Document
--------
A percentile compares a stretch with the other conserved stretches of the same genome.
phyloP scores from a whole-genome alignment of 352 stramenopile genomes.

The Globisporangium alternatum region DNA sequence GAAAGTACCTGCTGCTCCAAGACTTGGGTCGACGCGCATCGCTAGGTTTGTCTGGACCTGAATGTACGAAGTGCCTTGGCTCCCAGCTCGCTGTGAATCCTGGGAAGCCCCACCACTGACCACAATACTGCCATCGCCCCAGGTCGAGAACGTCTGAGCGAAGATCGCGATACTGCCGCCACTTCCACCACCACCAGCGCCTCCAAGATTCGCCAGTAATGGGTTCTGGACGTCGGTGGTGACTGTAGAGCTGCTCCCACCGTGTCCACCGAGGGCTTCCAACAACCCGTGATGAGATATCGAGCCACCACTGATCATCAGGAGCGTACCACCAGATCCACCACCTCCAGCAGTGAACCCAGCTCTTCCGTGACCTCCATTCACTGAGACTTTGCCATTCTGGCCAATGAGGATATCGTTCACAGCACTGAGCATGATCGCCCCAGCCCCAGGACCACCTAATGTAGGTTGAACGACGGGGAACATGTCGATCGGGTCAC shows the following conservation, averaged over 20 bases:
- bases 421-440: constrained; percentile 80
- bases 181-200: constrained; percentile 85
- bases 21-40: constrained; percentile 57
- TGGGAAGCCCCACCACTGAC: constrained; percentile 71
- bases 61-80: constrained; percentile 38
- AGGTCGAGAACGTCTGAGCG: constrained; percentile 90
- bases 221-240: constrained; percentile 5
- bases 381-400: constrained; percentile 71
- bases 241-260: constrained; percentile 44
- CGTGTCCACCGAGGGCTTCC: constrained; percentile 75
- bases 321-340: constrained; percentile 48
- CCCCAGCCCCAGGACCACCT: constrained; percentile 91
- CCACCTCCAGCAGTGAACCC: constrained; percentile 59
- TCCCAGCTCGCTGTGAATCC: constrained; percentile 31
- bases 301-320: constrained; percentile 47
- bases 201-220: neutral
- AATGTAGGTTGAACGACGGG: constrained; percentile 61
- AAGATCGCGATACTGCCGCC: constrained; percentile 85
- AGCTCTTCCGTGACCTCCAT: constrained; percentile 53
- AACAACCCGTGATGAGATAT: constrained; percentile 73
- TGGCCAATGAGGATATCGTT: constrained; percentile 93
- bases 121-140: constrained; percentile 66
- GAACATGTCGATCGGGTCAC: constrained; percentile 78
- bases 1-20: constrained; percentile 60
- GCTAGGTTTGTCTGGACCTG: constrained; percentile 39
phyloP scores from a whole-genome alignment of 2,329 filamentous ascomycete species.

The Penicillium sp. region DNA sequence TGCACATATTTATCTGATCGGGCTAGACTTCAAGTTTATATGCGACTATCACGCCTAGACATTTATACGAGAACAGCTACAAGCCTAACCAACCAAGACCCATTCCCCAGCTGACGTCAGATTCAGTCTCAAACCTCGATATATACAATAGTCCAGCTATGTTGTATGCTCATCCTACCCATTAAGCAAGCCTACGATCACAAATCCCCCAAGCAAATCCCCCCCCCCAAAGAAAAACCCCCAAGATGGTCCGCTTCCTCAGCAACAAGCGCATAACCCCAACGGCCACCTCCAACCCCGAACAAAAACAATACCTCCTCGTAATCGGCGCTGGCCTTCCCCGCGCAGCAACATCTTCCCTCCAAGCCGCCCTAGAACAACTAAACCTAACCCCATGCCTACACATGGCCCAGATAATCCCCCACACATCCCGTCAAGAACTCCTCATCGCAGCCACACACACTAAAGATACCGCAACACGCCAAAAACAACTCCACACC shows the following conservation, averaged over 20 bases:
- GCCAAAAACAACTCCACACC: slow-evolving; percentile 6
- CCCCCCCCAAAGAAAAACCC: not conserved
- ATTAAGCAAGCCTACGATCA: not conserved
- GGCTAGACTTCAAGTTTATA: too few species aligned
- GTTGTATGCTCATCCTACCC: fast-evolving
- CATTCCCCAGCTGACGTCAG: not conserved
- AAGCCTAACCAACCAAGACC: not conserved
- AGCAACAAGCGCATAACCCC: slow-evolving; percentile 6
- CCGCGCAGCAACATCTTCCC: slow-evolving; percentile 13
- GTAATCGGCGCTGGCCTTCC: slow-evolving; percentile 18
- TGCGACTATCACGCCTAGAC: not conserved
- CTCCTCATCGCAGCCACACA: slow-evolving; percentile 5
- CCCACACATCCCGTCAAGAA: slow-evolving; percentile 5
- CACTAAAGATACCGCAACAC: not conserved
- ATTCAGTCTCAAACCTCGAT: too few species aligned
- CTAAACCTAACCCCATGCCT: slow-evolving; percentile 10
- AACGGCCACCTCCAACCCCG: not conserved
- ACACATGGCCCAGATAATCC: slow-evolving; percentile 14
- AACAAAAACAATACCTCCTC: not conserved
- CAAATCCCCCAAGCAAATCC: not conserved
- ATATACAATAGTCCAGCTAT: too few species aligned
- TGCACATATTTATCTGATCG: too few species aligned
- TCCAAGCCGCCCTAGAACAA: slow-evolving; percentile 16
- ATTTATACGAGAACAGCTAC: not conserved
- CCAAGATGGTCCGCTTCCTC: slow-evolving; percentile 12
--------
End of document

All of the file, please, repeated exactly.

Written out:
A percentile compares a stretch with the other conserved stretches of the same genome.
phyloP scores from a whole-genome alignment of 352 stramenopile genomes.

The Globisporangium alternatum region DNA sequence GAAAGTACCTGCTGCTCCAAGACTTGGGTCGACGCGCATCGCTAGGTTTGTCTGGACCTGAATGTACGAAGTGCCTTGGCTCCCAGCTCGCTGTGAATCCTGGGAAGCCCCACCACTGACCACAATACTGCCATCGCCCCAGGTCGAGAACGTCTGAGCGAAGATCGCGATACTGCCGCCACTTCCACCACCACCAGCGCCTCCAAGATTCGCCAGTAATGGGTTCTGGACGTCGGTGGTGACTGTAGAGCTGCTCCCACCGTGTCCACCGAGGGCTTCCAACAACCCGTGATGAGATATCGAGCCACCACTGATCATCAGGAGCGTACCACCAGATCCACCACCTCCAGCAGTGAACCCAGCTCTTCCGTGACCTCCATTCACTGAGACTTTGCCATTCTGGCCAATGAGGATATCGTTCACAGCACTGAGCATGATCGCCCCAGCCCCAGGACCACCTAATGTAGGTTGAACGACGGGGAACATGTCGATCGGGTCAC shows the following conservation, averaged over 20 bases:
- bases 421-440: constrained; percentile 80
- bases 181-200: constrained; percentile 85
- bases 21-40: constrained; percentile 57
- TGGGAAGCCCCACCACTGAC: constrained; percentile 71
- bases 61-80: constrained; percentile 38
- AGGTCGAGAACGTCTGAGCG: constrained; percentile 90
- bases 221-240: constrained; percentile 5
- bases 381-400: constrained; percentile 71
- bases 241-260: constrained; percentile 44
- CGTGTCCACCGAGGGCTTCC: constrained; percentile 75
- bases 321-340: constrained; percentile 48
- CCCCAGCCCCAGGACCACCT: constrained; percentile 91
- CCACCTCCAGCAGTGAACCC: constrained; percentile 59
- TCCCAGCTCGCTGTGAATCC: constrained; percentile 31
- bases 301-320: constrained; percentile 47
- bases 201-220: neutral
- AATGTAGGTTGAACGACGGG: constrained; percentile 61
- AAGATCGCGATACTGCCGCC: constrained; percentile 85
- AGCTCTTCCGTGACCTCCAT: constrained; percentile 53
- AACAACCCGTGATGAGATAT: constrained; percentile 73
- TGGCCAATGAGGATATCGTT: constrained; percentile 93
- bases 121-140: constrained; percentile 66
- GAACATGTCGATCGGGTCAC: constrained; percentile 78
- bases 1-20: constrained; percentile 60
- GCTAGGTTTGTCTGGACCTG: constrained; percentile 39
phyloP scores from a whole-genome alignment of 2,329 filamentous ascomycete species.

The Penicillium sp. region DNA sequence TGCACATATTTATCTGATCGGGCTAGACTTCAAGTTTATATGCGACTATCACGCCTAGACATTTATACGAGAACAGCTACAAGCCTAACCAACCAAGACCCATTCCCCAGCTGACGTCAGATTCAGTCTCAAACCTCGATATATACAATAGTCCAGCTATGTTGTATGCTCATCCTACCCATTAAGCAAGCCTACGATCACAAATCCCCCAAGCAAATCCCCCCCCCCAAAGAAAAACCCCCAAGATGGTCCGCTTCCTCAGCAACAAGCGCATAACCCCAACGGCCACCTCCAACCCCGAACAAAAACAATACCTCCTCGTAATCGGCGCTGGCCTTCCCCGCGCAGCAACATCTTCCCTCCAAGCCGCCCTAGAACAACTAAACCTAACCCCATGCCTACACATGGCCCAGATAATCCCCCACACATCCCGTCAAGAACTCCTCATCGCAGCCACACACACTAAAGATACCGCAACACGCCAAAAACAACTCCACACC shows the following conservation, averaged over 20 bases:
- GCCAAAAACAACTCCACACC: slow-evolving; percentile 6
- CCCCCCCCAAAGAAAAACCC: not conserved
- ATTAAGCAAGCCTACGATCA: not conserved
- GGCTAGACTTCAAGTTTATA: too few species aligned
- GTTGTATGCTCATCCTACCC: fast-evolving
- CATTCCCCAGCTGACGTCAG: not conserved
- AAGCCTAACCAACCAAGACC: not conserved
- AGCAACAAGCGCATAACCCC: slow-evolving; percentile 6
- CCGCGCAGCAACATCTTCCC: slow-evolving; percentile 13
- GTAATCGGCGCTGGCCTTCC: slow-evolving; percentile 18
- TGCGACTATCACGCCTAGAC: not conserved
- CTCCTCATCGCAGCCACACA: slow-evolving; percentile 5
- CCCACACATCCCGTCAAGAA: slow-evolving; percentile 5
- CACTAAAGATACCGCAACAC: not conserved
- ATTCAGTCTCAAACCTCGAT: too few species aligned
- CTAAACCTAACCCCATGCCT: slow-evolving; percentile 10
- AACGGCCACCTCCAACCCCG: not conserved
- ACACATGGCCCAGATAATCC: slow-evolving; percentile 14
- AACAAAAACAATACCTCCTC: not conserved
- CAAATCCCCCAAGCAAATCC: not conserved
- ATATACAATAGTCCAGCTAT: too few species aligned
- TGCACATATTTATCTGATCG: too few species aligned
- TCCAAGCCGCCCTAGAACAA: slow-evolving; percentile 16
- ATTTATACGAGAACAGCTAC: not conserved
- CCAAGATGGTCCGCTTCCTC: slow-evolving; percentile 12